The Printable Coffin of ‘Doctor Death’

The Printable Coffin of ‘Doctor Death’

The Printable Coffin of ‘Doctor Death’, the Australian Guru of Euthanasia

“It’s not for sale, but anyone can print it out at home and assemble it by following the instructions,” says Nitschke.

He presented it in 2019 at the Venice Biennale and several people, he says, have been interested from Spain in his futuristic sarcophagus to die.

“I was captivated by the civil disobedience and social activism that surrounded the death of Ramón Sampedro in 1998”

In the summer of 1996, Philip Nitschke became the first physician in the world to administer a lethal injection in the first ever case of assisted legal euthanasia.

Only four people from the Australian state of Northem Territory were eligible for the new law, which was repealed nine months later. “Against public opinion, the Australian Medical Association and the Church, it was my turn to make the law work,” confesses the 73-year-old activist.

“To do this, I invented the Deliverance machine, a software connected to the patient’s arm that allows him to self-administer lethal drugs into a vein using a computer-assisted procedure.”

That artifact is now on display in the London Science Museum as an engineering milestone in the fight for the right to a dignified death.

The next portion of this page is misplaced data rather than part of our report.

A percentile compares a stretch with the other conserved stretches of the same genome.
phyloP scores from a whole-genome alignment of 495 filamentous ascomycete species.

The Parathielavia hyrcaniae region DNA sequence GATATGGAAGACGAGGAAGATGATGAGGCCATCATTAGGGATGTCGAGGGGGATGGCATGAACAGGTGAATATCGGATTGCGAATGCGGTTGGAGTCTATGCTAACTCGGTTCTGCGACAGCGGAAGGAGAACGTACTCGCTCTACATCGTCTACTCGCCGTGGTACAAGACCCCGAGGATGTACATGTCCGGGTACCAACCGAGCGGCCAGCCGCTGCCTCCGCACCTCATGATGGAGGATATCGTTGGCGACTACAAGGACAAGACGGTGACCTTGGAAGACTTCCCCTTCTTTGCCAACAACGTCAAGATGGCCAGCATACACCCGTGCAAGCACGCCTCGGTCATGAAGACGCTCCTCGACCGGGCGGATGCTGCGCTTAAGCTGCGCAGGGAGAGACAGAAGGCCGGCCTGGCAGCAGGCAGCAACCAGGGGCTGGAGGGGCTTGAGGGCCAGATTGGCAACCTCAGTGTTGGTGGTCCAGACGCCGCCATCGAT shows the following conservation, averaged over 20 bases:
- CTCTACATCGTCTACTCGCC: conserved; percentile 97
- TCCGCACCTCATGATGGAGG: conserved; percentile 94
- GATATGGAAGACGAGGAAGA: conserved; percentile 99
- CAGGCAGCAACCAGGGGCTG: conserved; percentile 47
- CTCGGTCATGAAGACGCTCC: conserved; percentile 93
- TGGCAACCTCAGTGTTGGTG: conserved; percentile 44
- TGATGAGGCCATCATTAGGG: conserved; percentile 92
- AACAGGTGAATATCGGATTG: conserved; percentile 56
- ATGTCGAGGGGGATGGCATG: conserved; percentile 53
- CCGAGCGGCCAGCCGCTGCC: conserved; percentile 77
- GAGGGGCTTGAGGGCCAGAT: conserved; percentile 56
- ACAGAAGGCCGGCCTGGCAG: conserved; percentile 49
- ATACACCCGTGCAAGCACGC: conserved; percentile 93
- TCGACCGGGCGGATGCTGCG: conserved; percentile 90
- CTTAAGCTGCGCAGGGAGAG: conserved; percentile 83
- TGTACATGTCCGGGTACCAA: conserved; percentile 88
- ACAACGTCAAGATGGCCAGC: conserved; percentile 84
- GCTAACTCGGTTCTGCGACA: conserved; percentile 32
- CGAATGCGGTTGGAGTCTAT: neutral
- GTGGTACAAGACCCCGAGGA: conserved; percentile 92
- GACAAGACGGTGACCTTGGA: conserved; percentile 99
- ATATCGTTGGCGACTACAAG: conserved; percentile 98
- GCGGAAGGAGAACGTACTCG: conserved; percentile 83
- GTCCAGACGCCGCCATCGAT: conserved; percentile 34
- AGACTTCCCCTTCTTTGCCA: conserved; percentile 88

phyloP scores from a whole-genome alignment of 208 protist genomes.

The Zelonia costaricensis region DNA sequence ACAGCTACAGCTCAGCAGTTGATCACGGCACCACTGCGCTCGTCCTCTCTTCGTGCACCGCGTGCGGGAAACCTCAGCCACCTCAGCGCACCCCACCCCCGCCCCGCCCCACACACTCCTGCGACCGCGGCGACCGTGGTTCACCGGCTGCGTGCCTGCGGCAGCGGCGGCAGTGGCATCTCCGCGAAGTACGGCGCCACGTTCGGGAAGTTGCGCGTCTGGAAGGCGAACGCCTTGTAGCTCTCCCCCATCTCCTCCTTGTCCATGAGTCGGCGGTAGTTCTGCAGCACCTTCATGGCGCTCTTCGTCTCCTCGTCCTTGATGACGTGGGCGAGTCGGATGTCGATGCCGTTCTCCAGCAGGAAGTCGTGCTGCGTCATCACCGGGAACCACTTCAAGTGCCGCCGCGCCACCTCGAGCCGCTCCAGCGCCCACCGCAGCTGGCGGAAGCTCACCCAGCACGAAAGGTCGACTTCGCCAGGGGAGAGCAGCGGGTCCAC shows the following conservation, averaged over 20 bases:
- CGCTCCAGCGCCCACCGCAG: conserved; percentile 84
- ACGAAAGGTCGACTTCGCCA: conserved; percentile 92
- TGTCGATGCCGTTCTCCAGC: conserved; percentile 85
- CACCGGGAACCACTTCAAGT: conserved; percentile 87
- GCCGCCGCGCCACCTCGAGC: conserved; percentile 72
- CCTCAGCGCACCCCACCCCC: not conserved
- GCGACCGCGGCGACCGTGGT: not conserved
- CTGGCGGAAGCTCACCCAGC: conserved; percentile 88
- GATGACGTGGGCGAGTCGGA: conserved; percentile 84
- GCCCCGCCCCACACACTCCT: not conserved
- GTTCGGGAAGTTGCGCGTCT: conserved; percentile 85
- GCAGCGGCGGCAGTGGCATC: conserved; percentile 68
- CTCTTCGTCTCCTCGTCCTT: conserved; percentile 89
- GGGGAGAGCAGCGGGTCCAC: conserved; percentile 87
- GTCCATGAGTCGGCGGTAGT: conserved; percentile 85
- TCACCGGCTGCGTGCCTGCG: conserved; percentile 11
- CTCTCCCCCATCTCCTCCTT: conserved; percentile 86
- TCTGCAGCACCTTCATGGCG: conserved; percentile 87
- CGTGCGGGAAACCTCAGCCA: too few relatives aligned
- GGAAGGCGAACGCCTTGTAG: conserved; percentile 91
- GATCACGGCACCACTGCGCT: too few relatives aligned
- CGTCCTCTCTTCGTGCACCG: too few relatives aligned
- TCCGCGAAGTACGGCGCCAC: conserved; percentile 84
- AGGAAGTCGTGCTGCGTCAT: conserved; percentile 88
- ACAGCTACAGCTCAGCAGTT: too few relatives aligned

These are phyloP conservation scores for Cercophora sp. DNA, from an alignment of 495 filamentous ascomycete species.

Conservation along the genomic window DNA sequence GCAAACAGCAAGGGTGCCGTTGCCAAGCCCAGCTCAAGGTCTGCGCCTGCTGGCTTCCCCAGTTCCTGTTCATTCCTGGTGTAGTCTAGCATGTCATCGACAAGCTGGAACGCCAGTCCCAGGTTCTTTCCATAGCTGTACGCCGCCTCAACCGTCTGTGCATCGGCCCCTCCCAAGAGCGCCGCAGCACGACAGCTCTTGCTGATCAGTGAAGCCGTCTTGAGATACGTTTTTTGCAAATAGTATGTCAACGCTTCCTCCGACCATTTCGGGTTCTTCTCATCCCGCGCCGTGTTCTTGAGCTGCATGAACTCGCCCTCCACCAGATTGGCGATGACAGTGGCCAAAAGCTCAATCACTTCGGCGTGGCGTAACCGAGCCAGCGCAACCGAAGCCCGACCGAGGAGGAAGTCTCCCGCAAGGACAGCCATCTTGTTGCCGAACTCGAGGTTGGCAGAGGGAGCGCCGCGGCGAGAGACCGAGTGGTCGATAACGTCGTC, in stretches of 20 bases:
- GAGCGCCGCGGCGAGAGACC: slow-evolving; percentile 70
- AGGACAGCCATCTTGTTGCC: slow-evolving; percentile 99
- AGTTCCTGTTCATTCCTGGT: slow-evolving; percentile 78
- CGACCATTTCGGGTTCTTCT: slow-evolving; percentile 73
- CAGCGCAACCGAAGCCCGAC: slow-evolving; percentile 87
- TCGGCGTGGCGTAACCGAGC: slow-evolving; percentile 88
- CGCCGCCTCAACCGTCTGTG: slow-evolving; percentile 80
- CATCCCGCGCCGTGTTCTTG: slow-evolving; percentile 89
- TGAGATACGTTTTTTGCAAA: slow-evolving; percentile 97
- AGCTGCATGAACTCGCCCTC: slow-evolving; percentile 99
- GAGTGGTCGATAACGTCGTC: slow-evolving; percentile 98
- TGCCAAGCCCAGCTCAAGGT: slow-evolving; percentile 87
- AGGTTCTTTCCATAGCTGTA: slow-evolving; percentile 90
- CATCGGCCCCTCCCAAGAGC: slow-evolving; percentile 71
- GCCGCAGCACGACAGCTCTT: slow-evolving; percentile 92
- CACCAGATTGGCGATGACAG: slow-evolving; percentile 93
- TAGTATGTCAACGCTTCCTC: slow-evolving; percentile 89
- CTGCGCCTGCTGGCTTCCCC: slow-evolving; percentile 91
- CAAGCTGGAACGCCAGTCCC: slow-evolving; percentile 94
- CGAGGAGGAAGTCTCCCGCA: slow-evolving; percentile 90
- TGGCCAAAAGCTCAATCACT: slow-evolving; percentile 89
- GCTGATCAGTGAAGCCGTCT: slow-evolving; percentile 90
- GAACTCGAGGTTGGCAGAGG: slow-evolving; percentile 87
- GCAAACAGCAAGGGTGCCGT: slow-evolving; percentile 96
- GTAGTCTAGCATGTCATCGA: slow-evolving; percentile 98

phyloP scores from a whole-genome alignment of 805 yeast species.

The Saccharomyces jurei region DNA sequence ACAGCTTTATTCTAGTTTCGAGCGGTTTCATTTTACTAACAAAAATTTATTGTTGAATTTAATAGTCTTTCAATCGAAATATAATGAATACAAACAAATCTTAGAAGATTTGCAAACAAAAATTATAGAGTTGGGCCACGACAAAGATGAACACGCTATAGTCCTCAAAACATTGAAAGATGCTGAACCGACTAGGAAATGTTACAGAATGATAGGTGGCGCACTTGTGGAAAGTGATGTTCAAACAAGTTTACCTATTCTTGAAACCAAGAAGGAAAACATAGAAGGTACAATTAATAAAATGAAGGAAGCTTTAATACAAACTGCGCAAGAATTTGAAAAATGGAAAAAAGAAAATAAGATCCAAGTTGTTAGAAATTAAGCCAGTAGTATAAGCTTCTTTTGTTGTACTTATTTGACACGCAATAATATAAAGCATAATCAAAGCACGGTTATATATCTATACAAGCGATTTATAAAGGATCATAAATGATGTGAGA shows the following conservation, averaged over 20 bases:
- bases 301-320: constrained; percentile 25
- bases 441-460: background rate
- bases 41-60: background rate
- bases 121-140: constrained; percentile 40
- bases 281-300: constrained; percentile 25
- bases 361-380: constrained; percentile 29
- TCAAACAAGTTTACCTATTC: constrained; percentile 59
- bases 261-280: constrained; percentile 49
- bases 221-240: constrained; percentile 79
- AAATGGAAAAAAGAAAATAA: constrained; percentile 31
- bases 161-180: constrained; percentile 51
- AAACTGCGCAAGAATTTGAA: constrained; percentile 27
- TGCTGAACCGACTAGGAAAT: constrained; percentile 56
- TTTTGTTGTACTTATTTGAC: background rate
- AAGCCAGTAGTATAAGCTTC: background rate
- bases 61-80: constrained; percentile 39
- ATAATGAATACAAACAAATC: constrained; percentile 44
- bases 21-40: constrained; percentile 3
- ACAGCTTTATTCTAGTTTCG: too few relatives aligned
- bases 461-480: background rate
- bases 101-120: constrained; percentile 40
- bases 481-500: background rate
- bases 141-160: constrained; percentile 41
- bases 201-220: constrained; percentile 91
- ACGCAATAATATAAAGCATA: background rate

But it is not the only one.

The printable coffin of ‘Doctor Death’

Nitschke has spent the last three years creating Sarco (the printable coffin of Doctor Death), a revolutionary 3D printable coffin that provides a quick, painless and peaceful death.

“It is designed to lower the oxygen and CO2 levels inside the capsule, which ends up producing hypoxia, loss of consciousness and, ultimately, death,” explains its inventor.

“The sensation is similar to that generated by a sudden depressurization in an airplane: placid sleep, vertigo, disorientation and even euphoria.”

The printable coffin of Doctor Death, which was presented at the 2019 Venice Biennale, cost €300,000, part of which is being used to develop artificial intelligence software that analyzes the mental capacities of the occupants.

“It is not for sale, but anyone can print it at home and assemble it afterwards. You will be able to follow the instructions in the .

If all goes well, it will be used in Switzerland for the first time at the end of this year.”

Sarco was conceived as an “ethically and aesthetically effective alternative” to the suicide kits (such as the nitrogen bag) promoted by Exit International, the non-profit organization that Nitschke founded in 1997.

Because the machine is portable, it allows for the planning one’s death in a desired place: in the mountains, next to a lake or on a paradisiacal beach.

You can also choose a dark or transparent view.

The mission of this “object of artistic beauty”, exhibited at the Cube Design Museum in Limburg in the Netherlands in 2020 and at the Museum for Sepulkralkultur in Kassel Germany in 2021, is twofold: to minimize the agony (the process lasts five minutes) and to demedicalize the death process.

Many people found the practice of the plastic bag with gas repulsive.

Since Sarco does not require controlled drugs, it eliminates the need for a psychiatric evaluation and can be used in some countries without medical involvement.

And he adds: “The only way to control the coffin is from the inside, so it is not possible to kill someone with it.”